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Facebook responds to Yahoo patent lawsuit with counterclaims

A pedestrian walks past Yahoo! Inc. signage displayed outside of company headquarters in Sunnyvale, California. (Bloomberg)
A pedestrian walks past Yahoo! Inc. signage displayed outside of company headquarters in Sunnyvale, California. (Bloomberg)
Facebook Inc., operator of the world’s biggest social-networking site, accused Yahoo! Inc. of infringing 10 patents through its home page and Flickr photo- sharing service and in ads displayed throughout its site.

Facebook, which was sued by Yahoo for patent infringement last month, made the counterclaims in a federal court filing in San Francisco. Facebook denied stealing Yahoo’s technology, saying its rival’s patents are either invalid or its claims legally barred and the lawsuit should be dismissed.

“While we are asserting patent claims of our own, we do so in response to Yahoo’s shortsighted decision to attack one of its partners and prioritize litigation over innovation,” Ted Ullyot, Facebook’s general counsel, said in an e-mail.

Yahoo, owner of the most popular U.S. Internet portal, has been struggling to keep pace with Google Inc. and Facebook, which have lured away users and ad dollars. Facebook filed for an initial public offering in February that may value the business at $75 billion to $100 billion, people familiar with matter have said.

David McCombs, an intellectual property lawyer at Haynes & Boone LLP in Dallas, said the countersuit by Facebook means “the gloves are off, and they will fight it out.”

“If someone picks a fight with you, then you certainly would respond in kind, typically,” he said on Wednesday in a phone interview. “You would expect Facebook to have intellectual property assets that would be applicable to anyone that’s operating in that space.”

Yahoo, based in Sunnyvale, California, alleged in its lawsuit that Facebook infringes patents covering functions critical to websites, including Internet advertising, information sharing and privacy. It’s seeking an order barring Facebook from infringing 10 patents and for triple damages.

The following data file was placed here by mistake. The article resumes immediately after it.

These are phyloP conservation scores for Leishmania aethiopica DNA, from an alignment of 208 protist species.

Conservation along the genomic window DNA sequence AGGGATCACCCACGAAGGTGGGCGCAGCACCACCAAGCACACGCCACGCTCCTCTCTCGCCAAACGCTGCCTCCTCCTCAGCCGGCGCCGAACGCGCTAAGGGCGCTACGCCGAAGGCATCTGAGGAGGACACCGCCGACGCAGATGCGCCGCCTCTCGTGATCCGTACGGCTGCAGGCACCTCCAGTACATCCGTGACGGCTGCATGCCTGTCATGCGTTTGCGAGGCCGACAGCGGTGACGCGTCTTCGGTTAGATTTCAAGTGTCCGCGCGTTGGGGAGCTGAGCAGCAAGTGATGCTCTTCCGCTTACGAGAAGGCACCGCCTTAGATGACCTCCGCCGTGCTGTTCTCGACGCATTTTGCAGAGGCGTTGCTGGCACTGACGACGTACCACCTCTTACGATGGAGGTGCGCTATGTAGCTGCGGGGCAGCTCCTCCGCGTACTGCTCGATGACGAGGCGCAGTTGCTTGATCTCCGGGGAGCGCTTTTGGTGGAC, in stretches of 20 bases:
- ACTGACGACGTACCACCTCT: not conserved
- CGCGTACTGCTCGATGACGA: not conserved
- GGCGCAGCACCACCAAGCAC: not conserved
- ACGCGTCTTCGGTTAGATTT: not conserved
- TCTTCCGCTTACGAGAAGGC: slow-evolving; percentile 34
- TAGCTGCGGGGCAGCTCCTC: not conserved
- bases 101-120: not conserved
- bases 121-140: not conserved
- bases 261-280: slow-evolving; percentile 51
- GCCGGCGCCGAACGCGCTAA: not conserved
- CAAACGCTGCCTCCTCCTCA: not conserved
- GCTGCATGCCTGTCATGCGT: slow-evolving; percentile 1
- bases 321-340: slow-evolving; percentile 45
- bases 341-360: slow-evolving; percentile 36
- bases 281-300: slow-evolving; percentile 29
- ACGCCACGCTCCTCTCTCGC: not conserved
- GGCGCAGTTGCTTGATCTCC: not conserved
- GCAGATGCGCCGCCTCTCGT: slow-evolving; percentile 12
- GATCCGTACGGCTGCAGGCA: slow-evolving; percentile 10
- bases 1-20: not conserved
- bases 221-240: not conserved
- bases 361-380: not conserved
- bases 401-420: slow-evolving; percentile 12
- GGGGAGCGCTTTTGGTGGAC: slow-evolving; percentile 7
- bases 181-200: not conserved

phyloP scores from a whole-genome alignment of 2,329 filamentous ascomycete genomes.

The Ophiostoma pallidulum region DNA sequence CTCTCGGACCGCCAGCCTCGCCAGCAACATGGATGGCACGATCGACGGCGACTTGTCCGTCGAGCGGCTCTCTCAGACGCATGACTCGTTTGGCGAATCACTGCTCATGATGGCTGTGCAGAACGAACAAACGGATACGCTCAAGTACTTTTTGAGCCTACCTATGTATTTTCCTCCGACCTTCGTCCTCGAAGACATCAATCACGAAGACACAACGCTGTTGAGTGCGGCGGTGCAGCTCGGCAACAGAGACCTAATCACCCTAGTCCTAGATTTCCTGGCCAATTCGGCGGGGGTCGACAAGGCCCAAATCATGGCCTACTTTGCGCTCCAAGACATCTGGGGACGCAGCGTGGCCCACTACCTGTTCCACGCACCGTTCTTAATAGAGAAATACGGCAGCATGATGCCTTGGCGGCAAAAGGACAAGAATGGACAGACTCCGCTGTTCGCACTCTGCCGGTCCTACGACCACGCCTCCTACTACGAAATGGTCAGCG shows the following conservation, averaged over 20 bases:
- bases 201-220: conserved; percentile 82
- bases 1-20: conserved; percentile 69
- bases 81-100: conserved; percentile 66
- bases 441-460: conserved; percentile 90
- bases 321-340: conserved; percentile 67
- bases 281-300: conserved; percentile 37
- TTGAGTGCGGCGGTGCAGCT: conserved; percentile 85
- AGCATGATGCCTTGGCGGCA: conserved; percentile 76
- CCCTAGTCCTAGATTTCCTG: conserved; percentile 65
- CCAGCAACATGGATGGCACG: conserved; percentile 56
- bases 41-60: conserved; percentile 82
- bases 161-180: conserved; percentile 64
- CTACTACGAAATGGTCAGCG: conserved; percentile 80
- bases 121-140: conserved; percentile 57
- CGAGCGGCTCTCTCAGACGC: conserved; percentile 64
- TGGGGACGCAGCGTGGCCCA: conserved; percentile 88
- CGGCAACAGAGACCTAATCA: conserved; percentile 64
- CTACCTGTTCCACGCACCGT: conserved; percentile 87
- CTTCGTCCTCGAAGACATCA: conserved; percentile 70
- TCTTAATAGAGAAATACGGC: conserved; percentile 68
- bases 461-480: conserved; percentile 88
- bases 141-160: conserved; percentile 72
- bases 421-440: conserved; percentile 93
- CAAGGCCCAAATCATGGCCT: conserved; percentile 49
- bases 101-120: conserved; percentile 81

The lawsuit followed Yahoo’s statements in February that Menlo Park, California-based Facebook, like other Web companies, must license its technology.

“We have only just received Facebook’s answer and counterclaims, but on their face we believe they are without merit and nothing more than a cynical attempt to distract from the weakness of its defense,” Yahoo said in an e-mailed statement. “We have proposed that Facebook join us in discussions to resolve the matter, but our overtures have been rejected. As a result, we are prepared to continue to seek redress through the courts.”

Facebook’s counterclaims

In its counterclaims, Facebook says its patents are infringed directly by Yahoo’s home page and Flickr and through advertisements displayed throughout Yahoo’s site on finance, sports, games and shopping services.

Facebook patents at issue in the counterclaims include those related to technologies for generating a feed of stories personalized for social network users, posting headlines and distributing user profiles over a network. The company is seeking court orders declaring that it doesn’t infringe Yahoo patents, blocking Yahoo from using its patents and awarding it unspecified damages from Yahoo.

Yahoo lost its No. 1 spot to Facebook last year in the U.S. market for display advertising, which includes video and graphically based marketing messages, according to EMarketer Inc. In January, Yahoo reported fourth-quarter revenue of $1.17 billion, excluding sales passed on to partner sites.

Facebook, which has more than 845 million users, is seeking $5 billion in what could be the largest Internet IPO on record. Facebook’s implied valued rose 8.9 percent to $102.8 billion March 30 in what was expected to be the last auction of its stock on SharesPost Inc.’s exchange before the IPO. 

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